Before I left the UK lots of people gave me advice, from my grandmothers “don’t get married”, the more basic “don’t trust anyone” to the straight forward “things will go wrong but approach them with your best foot forward”. Potentially the best advice however came from one person – he said “Never say no” and “Remember the people you meet, not the places you go”. That advice has been proved correct many times now!
Initially I thought travelling was all about seeing things and finding out about the world but I was wrong. The world itself, whilst extraordinary, is often a little boring. However, look at the world with someone to share it with and it becomes extraordinary all of the time.
To find this out, I’ve needed to step outside of my comfort zone repeatedly and say “yes” to things I wouldn’t have before – from jumping into the hot springs after the Inca Trail to sleeping in a dorm room. Constantly challenging myself is of course difficult and has been mostly responsible for the days where I’ve just wanted to give up. A particularly bad day a few weeks ago meant I had to take everything I’d learnt to get me out of a particularly deep rut but the following weeks have transformed my perception, enjoyment and attitude to travel. The reason is simple – it is all down to the people I’ve met along the way.
It started in Sucre where after Alex and Jenny had left, I was alone and struggling to find company. After a week of random encounters with a lovely Dutch couple, Anneke and Vince, Anna and Pete whom I’d previously met in Tupiza and a Frenchman from the Spanish school, I chanced upon Sarah, an American lady who I could chat to easily and could have in depth conversations about everything an anything. Moving on to La Paz a miniature disaster when trying to get to Rurrenbaque with the Anneke and Vince, gave me the opportunity to spend a week or so in the company of Charlie and Sophie, two girls from London. In the hostel I met a lovely couple, Kirsty and Eddie whom I’d travel to Tiwanaku with and tour La Paz with. A Dutch girl, Christina joined me for a cinema trip and long chats. There was an Irish ex-pat living in KiwiLand, Neil, who had more stories than I (and they are actually funny too!). In Lima an Ozzie girl, Jean, moved into the dorm on the first day and I had a fantastic 3 days touring the town and ruins. The receptionist in the hostel and I would sit and chat in Spanglish for hours. In town at a burger stand, I met Henry, an expat who used to teach at my school, who, combined with his friends Phil and Darren, took me for a night on the town into the places only the expats know. In Huaraz I ended up in a Kristof’s restaurant chatting the to chef and organised a Pancake cook-off (which unfortunately didn’t happen)…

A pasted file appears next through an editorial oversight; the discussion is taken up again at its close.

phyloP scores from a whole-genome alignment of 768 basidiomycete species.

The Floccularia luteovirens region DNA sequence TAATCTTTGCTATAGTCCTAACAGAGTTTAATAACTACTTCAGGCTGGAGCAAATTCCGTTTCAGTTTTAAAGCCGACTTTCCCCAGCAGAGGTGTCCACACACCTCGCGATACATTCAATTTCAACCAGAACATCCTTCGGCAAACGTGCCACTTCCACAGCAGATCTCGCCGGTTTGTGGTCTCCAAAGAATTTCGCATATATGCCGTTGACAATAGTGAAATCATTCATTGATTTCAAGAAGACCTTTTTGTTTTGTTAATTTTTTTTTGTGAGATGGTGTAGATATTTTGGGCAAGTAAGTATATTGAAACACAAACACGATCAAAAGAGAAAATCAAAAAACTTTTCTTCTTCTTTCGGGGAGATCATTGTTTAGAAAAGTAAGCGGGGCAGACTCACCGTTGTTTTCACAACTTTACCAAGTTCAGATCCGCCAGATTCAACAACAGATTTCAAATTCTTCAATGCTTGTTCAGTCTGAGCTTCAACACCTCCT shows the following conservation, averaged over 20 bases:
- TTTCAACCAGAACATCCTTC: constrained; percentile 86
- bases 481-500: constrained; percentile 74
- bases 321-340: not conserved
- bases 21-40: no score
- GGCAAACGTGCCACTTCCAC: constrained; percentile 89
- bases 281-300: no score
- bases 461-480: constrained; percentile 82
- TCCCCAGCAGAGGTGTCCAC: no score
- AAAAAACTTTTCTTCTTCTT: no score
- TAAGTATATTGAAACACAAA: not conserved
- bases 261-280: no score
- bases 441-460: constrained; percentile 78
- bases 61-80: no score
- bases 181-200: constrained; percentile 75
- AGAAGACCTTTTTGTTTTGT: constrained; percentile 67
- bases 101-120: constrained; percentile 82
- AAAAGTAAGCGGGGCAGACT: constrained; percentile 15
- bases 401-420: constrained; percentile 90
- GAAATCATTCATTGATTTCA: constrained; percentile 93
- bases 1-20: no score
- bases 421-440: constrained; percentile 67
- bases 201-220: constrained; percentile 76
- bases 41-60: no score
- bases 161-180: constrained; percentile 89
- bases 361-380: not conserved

The list just keeps getting bigger and bigger. Of course there are some people who mean more to me than others, but each and every person I meet is interesting in their own way. there is however one fairly hefty downside.
The downsides of meeting new people
Whilst travel is brilliant, there are however a couple of problems. First of all you have to work hard to avoid the standard conversation (where are you from, where have you been, where are you going, how are you travelling…) but it’s usually always worth it. Worst of all though, is that I have to invariably say “bye”. As of yet, I’ve not really met anyone travelling the same way as I yet so after a few days of fun, getting to know and more importantly like someone, you go your separate ways.
Leaving Sucre was extraordinarly hard it was not only seemed like the end of the start, but was the first time I’d had to say “bye” to a new friend. Moving on from La Paz was easier as I was sick of Bolivia and ready to leave the country but it still involved difficult moments. Leaving Lima was a toughie as not only did I have fantastic company, I didn’t get to say “bye” properly nor exchange details for that promised “we’ll stay in touch”. Huaraz left me wanting more…
I don’t think I’ll ever get used to nor enjoy this aspect of travel. It’s not fun to meet someone intriguing, enjoy their company immenesly and then have to move on and leave them behind. I’ve often avoided this as long as possible by staying somewhere longer than planned, but that inevitable day still arrives.There is a quick hug or a handshake, exchanging of Facebook details and the promise to keep in touch. Thats the end of the time together. Time to start the whole process again.
Every time it happens I feel a little down. My days were enriched by a person whom I’m unlikely to encounter again and as for that promised “we’ll stay in touch”… As I walk away, I have to think back to the advice I was given – I put my best foot forward, never say no and will remember the encounters fondly.
Who will I get to meet next? What stories will I hear? What adventures will I have with them? Who will make me laugh so hard I end up crying? I don’t know the answers yet, but it’ll be fun finding out, at least until the inevitable day comes.